“The Internet is revolutionary because
Tue Oct 17, 2006 21:02

October 17, 2006

“The Internet is revolutionary because it is truly democratic, open to anyone with a computer and connection. We don’t just watch; we participate, collaborate, and create. But this wide-open access could be slipping through our fingers,” says Moyers.

The future of the Internet is up for grabs. Big corporations are lobbying Washington to turn the gateway to the Web into a toll road. Yet the public knows little about what's happening behind closed doors where the future of democracy's newest forum is being decided. If a few mega media giants own the content and control the delivery of radio, television, telephone services and the Internet, they'll make a killing and citizens will pay for it. America's ability to compete in the global marketplace, the unfettered exchange of ideas online, and broadband services that could improve quality of life for millions are at stake. Some say the very future of democracy itself may hang in the balance.

MOYERS ON AMERICA concludes with "The Net at Risk" premiering Wednesday, October 18 at 9PM on PBS (check local listings). Bill Moyers and journalist Rick Karr report on the wannabe "lords of the Internet" and examine how promises by the big tel-co companies of a super high-speed Internet in return for deregulation and tax breaks have gone unfulfilled while the public has paid the price. After the documentary, Moyers leads a discussion on media reform to explore the real-world impact of deregulation on communities and citizen participation in democracy.

And, after the broadcast, the debate continues live online at www.pbs.org/moyers, where Mike McCurry, co-chairman of Hands off the Internet, a coalition of telecommunication-related businesses, and Ben Scott, policy director of the nonpartisan public interest organization Free Press and representative of SaveTheInternet.com, which advocates in favor of net neutrality, will respond to the program, each other, and to viewers' comments.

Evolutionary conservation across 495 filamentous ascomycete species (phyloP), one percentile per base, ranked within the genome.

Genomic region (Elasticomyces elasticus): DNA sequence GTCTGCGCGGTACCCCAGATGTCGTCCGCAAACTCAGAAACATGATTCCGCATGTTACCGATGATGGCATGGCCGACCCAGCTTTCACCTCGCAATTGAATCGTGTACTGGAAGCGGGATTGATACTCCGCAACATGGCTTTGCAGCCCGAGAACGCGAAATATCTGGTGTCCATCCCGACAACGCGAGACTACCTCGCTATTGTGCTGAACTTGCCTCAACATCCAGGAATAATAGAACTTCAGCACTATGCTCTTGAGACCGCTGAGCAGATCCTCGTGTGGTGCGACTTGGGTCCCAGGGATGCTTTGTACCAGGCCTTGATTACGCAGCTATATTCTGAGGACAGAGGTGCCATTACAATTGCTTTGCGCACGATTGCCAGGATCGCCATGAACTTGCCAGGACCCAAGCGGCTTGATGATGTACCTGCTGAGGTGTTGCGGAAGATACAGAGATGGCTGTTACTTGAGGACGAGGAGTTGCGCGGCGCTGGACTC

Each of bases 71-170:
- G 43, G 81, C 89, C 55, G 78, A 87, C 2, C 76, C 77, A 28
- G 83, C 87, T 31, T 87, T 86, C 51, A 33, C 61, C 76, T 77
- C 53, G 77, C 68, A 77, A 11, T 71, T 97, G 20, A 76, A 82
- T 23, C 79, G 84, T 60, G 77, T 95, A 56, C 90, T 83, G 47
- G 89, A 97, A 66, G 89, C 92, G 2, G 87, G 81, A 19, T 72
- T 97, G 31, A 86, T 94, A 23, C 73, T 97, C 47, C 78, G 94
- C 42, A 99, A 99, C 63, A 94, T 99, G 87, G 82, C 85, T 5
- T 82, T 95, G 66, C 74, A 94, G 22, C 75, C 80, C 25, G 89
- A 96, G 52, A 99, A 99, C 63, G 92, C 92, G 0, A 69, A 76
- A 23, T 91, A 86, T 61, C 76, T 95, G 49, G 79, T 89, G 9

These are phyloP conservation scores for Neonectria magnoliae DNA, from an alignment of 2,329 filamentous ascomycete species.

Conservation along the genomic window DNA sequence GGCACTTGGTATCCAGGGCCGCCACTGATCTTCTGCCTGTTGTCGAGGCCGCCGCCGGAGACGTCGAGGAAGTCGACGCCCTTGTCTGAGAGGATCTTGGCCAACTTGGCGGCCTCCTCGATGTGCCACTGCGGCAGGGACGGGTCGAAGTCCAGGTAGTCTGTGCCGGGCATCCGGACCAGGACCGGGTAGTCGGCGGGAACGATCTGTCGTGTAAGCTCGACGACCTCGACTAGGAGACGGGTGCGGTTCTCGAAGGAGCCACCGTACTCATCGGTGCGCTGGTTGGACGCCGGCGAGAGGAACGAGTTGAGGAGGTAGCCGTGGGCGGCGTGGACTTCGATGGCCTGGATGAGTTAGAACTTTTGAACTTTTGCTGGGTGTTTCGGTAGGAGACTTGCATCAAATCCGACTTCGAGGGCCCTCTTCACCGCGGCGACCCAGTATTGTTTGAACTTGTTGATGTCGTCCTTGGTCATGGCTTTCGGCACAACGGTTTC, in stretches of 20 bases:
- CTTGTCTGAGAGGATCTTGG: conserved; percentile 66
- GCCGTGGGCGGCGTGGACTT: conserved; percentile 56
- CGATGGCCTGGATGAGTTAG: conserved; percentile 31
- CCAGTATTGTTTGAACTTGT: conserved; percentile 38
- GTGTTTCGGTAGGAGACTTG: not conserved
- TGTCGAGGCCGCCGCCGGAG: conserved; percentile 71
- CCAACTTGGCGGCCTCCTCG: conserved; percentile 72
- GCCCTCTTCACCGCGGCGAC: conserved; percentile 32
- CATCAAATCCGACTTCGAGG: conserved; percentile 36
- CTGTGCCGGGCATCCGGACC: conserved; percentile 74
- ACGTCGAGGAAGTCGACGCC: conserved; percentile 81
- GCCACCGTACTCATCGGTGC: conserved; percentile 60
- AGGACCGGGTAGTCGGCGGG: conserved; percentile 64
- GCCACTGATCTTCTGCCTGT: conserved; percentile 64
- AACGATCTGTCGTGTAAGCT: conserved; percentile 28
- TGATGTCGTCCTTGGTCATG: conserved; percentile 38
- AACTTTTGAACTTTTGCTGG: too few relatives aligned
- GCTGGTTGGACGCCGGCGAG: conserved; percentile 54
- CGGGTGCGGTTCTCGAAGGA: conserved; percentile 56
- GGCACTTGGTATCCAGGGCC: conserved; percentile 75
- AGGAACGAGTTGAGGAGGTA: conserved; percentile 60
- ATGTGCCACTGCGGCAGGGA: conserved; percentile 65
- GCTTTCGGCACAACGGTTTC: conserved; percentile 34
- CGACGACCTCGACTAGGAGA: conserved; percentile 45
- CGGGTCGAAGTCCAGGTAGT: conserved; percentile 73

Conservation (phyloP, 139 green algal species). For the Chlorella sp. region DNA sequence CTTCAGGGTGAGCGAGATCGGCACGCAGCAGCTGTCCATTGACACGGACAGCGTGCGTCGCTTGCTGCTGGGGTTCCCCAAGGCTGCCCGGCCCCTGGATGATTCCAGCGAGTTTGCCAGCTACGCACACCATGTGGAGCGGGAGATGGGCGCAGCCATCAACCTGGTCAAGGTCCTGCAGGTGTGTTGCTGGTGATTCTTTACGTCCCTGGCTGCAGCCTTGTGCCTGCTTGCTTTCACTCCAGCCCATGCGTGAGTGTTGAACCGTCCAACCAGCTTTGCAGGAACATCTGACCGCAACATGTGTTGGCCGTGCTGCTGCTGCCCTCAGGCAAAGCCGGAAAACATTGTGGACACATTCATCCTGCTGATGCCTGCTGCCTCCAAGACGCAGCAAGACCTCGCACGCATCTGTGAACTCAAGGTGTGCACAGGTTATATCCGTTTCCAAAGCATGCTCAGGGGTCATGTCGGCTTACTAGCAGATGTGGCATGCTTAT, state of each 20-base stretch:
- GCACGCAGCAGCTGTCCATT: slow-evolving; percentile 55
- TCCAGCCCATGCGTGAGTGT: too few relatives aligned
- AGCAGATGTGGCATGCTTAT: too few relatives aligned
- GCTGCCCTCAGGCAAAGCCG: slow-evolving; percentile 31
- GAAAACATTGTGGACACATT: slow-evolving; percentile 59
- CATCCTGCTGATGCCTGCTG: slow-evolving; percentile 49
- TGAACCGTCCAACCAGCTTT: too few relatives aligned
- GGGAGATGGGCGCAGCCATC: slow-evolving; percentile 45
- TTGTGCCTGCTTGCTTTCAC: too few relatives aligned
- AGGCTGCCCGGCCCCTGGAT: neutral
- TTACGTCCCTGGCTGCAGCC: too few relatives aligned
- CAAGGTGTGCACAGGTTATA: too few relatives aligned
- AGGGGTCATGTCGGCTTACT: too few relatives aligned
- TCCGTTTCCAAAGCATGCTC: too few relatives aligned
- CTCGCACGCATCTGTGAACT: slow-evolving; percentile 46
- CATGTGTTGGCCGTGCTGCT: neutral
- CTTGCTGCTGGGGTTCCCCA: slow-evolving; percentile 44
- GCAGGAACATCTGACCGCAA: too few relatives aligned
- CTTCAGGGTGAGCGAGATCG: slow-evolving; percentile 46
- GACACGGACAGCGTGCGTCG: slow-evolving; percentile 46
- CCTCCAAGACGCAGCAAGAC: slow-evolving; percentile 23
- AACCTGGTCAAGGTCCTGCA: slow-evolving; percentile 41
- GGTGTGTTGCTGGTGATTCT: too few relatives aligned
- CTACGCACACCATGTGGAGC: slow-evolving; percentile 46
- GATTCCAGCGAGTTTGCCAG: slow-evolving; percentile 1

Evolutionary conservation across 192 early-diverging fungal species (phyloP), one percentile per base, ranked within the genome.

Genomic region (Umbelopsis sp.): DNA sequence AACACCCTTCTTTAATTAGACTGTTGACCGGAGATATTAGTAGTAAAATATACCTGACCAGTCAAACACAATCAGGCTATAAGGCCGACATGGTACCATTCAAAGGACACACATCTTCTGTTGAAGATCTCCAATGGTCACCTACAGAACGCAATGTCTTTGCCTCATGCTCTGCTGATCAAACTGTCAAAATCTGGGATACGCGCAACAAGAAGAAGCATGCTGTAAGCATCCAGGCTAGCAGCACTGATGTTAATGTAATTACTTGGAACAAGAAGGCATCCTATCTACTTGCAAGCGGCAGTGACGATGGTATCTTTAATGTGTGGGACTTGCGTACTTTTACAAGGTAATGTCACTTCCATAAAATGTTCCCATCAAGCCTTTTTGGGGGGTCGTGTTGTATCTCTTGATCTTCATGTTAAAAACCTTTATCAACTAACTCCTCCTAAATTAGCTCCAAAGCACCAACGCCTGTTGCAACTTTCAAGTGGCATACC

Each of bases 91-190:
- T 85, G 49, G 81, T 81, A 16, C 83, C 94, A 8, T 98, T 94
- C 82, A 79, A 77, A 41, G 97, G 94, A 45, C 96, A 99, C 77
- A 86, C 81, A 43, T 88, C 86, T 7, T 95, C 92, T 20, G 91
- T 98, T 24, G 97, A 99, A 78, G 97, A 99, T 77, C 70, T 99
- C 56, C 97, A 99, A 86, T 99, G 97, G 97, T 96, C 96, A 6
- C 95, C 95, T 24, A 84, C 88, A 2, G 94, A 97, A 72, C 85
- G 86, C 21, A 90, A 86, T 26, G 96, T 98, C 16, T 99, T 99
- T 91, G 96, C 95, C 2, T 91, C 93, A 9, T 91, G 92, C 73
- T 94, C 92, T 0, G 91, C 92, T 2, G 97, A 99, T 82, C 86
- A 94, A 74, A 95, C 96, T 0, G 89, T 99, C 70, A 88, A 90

Watch an excerpt from MOYERS ON AMERICA: THE NET AT RISK

Join the MOYERS ON AMERICA Citizens Class!

Are you an informed and engaged citizen? You can connect, reflect, and respond to the hotly-debated topics in MOYERS ON AMERICA by joining the MOYERS ON AMERICA Citizens Class. This national dialogue takes a hard look at some of today's most pressing issues and asks: What do you think?

The MOYERS ON AMERICA Citizens Class hosts an extensive, interactive curriculum designed to spark public discourse. The workshop offers multi-media discussion and reference material summarizing the key aspects of differing perspectives; posing questions for reflection, consideration and response; and stimulating a deep and thoughtful dialogue about the issues raised in the series.

Libraries across the country are gathering members to discuss the series. Is your library one of them? If not, encourage them to take part in the Citizens Class. Check http://www.pbs.org/moyers/citizensclass.html for more information.

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The Net at Risk

The future of the Internet is up for grabs. Last year, the Federal Communications Commission (FCC) effectively eliminated net neutrality rules, which ensured that every content creator on the Internet-from big-time media concerns to backroom bloggers-had equal opportunity to make their voice heard. Now, large and powerful corporations are lobbying Washington to turn the World Wide Web into what critics call a "toll road," threatening the equitability that has come to define global democracy's newest forum. Yet the public knows little about what's happening behind closed doors on Capitol Hill.

Main Page - Friday, 10/20/06

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